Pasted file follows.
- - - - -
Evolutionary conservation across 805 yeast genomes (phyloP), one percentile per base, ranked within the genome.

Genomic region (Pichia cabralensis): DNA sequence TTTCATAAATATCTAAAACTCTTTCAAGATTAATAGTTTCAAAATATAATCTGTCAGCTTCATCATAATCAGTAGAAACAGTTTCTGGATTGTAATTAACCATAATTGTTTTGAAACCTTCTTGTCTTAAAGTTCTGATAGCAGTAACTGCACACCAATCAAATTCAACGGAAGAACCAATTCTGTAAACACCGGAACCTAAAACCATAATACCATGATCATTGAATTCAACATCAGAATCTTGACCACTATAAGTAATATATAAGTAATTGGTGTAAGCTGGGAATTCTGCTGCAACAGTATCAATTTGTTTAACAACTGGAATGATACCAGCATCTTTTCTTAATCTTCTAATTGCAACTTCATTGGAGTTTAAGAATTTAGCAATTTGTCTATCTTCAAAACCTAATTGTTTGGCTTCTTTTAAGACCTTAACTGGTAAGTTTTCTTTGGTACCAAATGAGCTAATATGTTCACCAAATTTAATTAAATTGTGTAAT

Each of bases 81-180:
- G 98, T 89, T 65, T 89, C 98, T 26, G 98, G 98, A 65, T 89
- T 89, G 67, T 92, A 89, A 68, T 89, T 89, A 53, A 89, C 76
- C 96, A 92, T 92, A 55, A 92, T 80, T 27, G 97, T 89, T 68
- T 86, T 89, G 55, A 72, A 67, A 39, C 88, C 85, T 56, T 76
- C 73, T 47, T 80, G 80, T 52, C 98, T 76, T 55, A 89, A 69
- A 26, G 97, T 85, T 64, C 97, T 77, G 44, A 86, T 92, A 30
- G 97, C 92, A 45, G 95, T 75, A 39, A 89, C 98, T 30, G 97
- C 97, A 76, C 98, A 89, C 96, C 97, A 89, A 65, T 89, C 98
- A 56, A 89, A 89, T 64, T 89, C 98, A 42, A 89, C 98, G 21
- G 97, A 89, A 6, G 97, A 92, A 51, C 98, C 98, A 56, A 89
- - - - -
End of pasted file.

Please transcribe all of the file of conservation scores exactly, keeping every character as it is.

Evolutionary conservation across 805 yeast genomes (phyloP), one percentile per base, ranked within the genome.

Genomic region (Pichia cabralensis): DNA sequence TTTCATAAATATCTAAAACTCTTTCAAGATTAATAGTTTCAAAATATAATCTGTCAGCTTCATCATAATCAGTAGAAACAGTTTCTGGATTGTAATTAACCATAATTGTTTTGAAACCTTCTTGTCTTAAAGTTCTGATAGCAGTAACTGCACACCAATCAAATTCAACGGAAGAACCAATTCTGTAAACACCGGAACCTAAAACCATAATACCATGATCATTGAATTCAACATCAGAATCTTGACCACTATAAGTAATATATAAGTAATTGGTGTAAGCTGGGAATTCTGCTGCAACAGTATCAATTTGTTTAACAACTGGAATGATACCAGCATCTTTTCTTAATCTTCTAATTGCAACTTCATTGGAGTTTAAGAATTTAGCAATTTGTCTATCTTCAAAACCTAATTGTTTGGCTTCTTTTAAGACCTTAACTGGTAAGTTTTCTTTGGTACCAAATGAGCTAATATGTTCACCAAATTTAATTAAATTGTGTAAT

Each of bases 81-180:
- G 98, T 89, T 65, T 89, C 98, T 26, G 98, G 98, A 65, T 89
- T 89, G 67, T 92, A 89, A 68, T 89, T 89, A 53, A 89, C 76
- C 96, A 92, T 92, A 55, A 92, T 80, T 27, G 97, T 89, T 68
- T 86, T 89, G 55, A 72, A 67, A 39, C 88, C 85, T 56, T 76
- C 73, T 47, T 80, G 80, T 52, C 98, T 76, T 55, A 89, A 69
- A 26, G 97, T 85, T 64, C 97, T 77, G 44, A 86, T 92, A 30
- G 97, C 92, A 45, G 95, T 75, A 39, A 89, C 98, T 30, G 97
- C 97, A 76, C 98, A 89, C 96, C 97, A 89, A 65, T 89, C 98
- A 56, A 89, A 89, T 64, T 89, C 98, A 42, A 89, C 98, G 21
- G 97, A 89, A 6, G 97, A 92, A 51, C 98, C 98, A 56, A 89